By David Pomerantz
The Nevada Assembly passed a bill Wednesday that would dramatically increase the growth of renewable energy in the state, but Sheldon Adelson, the casino magnate and major donor to Donald Trump, is attempting to prevent the bill from becoming law.
By Yosola Olorunshola
Whether it's through fashion or protest, Vivienne Westwood is not a woman afraid of making a statement.
On May 23, she rocked up to the residence of the Archbishop of Canterbury in London with a special guest—the Grim Reaper—to issue a strong statement on the Church of England's position on fracking.
By Paul Brown
The food industry and big agricultural concerns are driving climate change and at the same time threatening to undermine efforts to feed the world's growing population, according to GRAIN, an organization that supports small farmers.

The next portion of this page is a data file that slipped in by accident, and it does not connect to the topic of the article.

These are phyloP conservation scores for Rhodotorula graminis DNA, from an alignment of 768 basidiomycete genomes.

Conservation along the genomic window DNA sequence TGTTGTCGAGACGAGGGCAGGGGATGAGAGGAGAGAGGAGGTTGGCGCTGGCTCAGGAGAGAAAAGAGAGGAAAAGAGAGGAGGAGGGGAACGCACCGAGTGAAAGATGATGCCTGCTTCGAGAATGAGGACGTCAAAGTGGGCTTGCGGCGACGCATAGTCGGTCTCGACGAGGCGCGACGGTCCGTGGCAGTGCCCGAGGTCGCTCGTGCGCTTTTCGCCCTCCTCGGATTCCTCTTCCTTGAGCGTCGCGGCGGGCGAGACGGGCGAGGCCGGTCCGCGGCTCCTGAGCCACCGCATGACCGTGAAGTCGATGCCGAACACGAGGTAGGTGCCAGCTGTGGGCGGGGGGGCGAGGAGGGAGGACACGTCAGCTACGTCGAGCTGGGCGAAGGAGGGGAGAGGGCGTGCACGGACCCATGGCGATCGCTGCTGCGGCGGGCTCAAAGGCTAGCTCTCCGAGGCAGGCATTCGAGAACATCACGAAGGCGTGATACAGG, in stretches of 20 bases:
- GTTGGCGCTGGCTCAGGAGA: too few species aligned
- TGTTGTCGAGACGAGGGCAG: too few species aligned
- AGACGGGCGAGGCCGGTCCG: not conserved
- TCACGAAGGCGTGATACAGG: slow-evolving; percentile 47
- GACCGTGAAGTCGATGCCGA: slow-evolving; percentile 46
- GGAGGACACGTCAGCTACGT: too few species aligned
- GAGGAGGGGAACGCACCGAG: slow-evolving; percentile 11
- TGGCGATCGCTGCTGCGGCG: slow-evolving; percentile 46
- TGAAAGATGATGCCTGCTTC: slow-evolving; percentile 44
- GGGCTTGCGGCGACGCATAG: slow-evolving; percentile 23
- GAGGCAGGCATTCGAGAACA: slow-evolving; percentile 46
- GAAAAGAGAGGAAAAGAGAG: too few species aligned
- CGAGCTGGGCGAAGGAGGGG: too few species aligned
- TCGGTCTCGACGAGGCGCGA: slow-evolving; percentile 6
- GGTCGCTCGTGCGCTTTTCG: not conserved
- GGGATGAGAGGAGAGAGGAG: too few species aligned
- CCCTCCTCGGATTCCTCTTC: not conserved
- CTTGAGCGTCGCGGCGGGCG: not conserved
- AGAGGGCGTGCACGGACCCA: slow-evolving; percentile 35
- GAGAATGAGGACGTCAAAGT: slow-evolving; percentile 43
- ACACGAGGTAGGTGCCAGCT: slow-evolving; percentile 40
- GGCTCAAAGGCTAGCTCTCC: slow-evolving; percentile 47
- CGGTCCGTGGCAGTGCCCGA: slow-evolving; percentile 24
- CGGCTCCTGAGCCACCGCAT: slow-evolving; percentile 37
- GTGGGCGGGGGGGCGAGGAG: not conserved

Particularly singled out for criticism are the large chemical fertilizer producers that have gained access to the United Nations talks on climate change. GRAIN accuses them of behaving like the fossil fuel companies did in the 1990s, pushing false information in the hope of delaying real action on climate change.
By Sydney Robinson
By John Rogers
Maybe it's because I first started working on clean energy while serving in the Peace Corps he founded, or maybe it's my years of working on these issues from his home state. But I can't help thinking about the 100th anniversary of John F. Kennedy's birth, and connecting his stirring rhetoric to the energy challenges of our times.
Here's what our 35th president might have said about the challenges of energy transition and the opportunities in clean energy:
"Change is the law of life. And those who look only to the past or present are certain to miss the future."
The International Renewable Energy Agency (IRENA) said Wednesday in its 2017 annual review that the solar industry alone provides more than three million jobs worldwide, and projected that the renewable industry could employ 24 million people by 2030.